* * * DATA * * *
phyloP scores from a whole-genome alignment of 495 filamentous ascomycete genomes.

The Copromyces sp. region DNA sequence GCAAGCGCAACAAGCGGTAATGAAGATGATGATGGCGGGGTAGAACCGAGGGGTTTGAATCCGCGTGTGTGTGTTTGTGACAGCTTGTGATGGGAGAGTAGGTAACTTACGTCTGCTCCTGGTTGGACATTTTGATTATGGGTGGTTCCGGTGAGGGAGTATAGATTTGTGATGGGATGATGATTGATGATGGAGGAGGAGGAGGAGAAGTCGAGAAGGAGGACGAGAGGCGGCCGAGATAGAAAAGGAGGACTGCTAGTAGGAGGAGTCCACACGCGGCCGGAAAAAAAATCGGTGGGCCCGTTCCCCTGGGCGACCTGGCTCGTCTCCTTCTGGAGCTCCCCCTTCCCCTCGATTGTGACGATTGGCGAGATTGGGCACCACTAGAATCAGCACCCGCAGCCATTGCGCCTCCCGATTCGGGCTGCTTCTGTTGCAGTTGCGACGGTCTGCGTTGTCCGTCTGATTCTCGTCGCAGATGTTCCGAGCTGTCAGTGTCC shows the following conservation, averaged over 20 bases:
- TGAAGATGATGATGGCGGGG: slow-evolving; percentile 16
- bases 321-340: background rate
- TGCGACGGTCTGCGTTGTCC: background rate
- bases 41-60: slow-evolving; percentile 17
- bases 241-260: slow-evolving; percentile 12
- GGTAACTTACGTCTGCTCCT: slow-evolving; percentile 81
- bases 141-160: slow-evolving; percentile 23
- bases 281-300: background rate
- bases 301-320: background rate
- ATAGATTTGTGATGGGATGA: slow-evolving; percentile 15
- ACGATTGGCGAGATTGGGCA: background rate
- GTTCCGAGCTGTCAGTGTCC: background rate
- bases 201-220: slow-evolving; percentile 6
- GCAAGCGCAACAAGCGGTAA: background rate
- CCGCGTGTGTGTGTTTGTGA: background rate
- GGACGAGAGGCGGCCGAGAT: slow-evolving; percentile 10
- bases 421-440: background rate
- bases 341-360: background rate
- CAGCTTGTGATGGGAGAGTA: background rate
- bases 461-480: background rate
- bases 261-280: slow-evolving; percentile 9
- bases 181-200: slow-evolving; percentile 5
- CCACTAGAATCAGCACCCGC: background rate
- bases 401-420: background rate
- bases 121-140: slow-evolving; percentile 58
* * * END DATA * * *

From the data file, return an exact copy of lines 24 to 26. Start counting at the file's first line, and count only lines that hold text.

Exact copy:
- bases 181-200: slow-evolving; percentile 5
- CCACTAGAATCAGCACCCGC: background rate
- bases 401-420: background rate